What Could Happen with Same Sex Marriage at the Court?

The Supreme Court will likely render its opinion in Obergefell v. Hodges on Monday, June 29. The Court will answer two questions, commonly referred to as the marriage question and the recognition question: (1) does the Fourteenth Amendment require a state to license a marriage between two people of the same sex? and (2) does the Fourteenth Amendment require a state to recognize a marriage between two people of the same sex when their marriage was lawfully licensed and performed out-of-state? There are a few possible outcomes (remember, the Sixth…

Diversity and the Supreme Court, an Alternate Perspective

I usually don’t expect myself to agree with Dahlia Lithwick, who provides commentary on the Supreme Court for Slate Magazine.  But when I read her article The 2014 Supreme Court: An Ivy League Clan Disconnected From Reality, I wanted to stand up and applaud. Here’s are some excerpts: [H]aving covered the Court for 15 years, I’ve come to believe that what we’re seeing goes beyond ideology. Because ideology alone would not propel the justices to effect such massive shifts upon the constitutional landscape, inventing rights for corporations while gutting protections for…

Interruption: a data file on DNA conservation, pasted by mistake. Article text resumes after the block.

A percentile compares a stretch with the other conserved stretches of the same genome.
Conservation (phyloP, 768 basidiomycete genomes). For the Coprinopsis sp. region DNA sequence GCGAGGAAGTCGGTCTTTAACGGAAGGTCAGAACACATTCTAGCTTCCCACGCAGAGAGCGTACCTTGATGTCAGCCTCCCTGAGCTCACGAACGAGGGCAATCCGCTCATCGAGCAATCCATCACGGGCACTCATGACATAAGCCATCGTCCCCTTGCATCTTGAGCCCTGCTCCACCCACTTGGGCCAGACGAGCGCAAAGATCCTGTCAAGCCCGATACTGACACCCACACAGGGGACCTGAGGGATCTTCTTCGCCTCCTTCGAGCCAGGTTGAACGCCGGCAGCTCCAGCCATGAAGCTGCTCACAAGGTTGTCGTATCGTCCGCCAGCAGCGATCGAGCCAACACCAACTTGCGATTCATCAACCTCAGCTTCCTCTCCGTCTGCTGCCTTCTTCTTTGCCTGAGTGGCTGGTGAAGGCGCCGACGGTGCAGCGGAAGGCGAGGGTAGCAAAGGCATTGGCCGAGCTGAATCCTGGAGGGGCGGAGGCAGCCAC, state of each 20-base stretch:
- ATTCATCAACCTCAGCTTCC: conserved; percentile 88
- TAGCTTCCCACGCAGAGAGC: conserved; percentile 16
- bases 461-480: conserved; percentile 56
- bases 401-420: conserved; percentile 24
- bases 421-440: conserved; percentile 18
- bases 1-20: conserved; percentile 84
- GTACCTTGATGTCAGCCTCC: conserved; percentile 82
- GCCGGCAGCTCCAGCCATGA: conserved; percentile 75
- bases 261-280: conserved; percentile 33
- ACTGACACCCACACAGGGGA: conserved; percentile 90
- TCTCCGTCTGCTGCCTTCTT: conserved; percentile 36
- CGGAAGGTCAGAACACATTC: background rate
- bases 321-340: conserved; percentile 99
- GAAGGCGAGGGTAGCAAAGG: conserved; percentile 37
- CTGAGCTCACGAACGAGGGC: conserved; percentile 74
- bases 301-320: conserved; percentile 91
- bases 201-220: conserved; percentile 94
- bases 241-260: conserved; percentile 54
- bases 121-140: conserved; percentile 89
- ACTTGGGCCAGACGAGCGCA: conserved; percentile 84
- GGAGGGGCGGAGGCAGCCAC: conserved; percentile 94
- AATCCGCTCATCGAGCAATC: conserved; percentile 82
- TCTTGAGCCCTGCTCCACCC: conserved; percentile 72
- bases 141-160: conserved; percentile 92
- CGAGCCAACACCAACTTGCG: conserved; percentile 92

Burwell v. Hobby Lobby: What it Is, and What it Ain’t [Hub Debate]

  With the Supreme Court ruling 5-4 in Burwell v. Hobby Lobby on Monday, finding  that for-profit employers with religious objections can opt out of providing contraception coverage under Obamacare, our debate topic is set: did the Supreme Court get it right? Or wrong?    I have thought long and hard how to approach today’s Burwell v. Hobby Lobby (i.e., the Religious Freedom Restoration Act challenge to the Affordable Care Act’s contraceptive/abortifacient/sterilization mandate (Mandate)). I have written on various aspects of this subject before, but I wanted to really get at what this case is about.…

The Supreme Court Thinks It Can Decide Which Religious Beliefs are Important [Hub Debate]

With the Supreme Court ruling 5-4 in Burwell v. Hobby Lobby on Monday, finding  that for-profit employers with religious objections can opt out of providing contraception coverage under Obamacare, our debate topic is set: did the Supreme Court get it right? Or wrong?  The Supreme Court’s decision in Burwell v. Hobby Lobby is problematic, but given the court’s current composition, and its track record on corporate issues, it was not unexpected. As in most cases, the justices aren’t idiots (even the ones I usually disagree with), so the majority decision isn’t a gross miscarriage…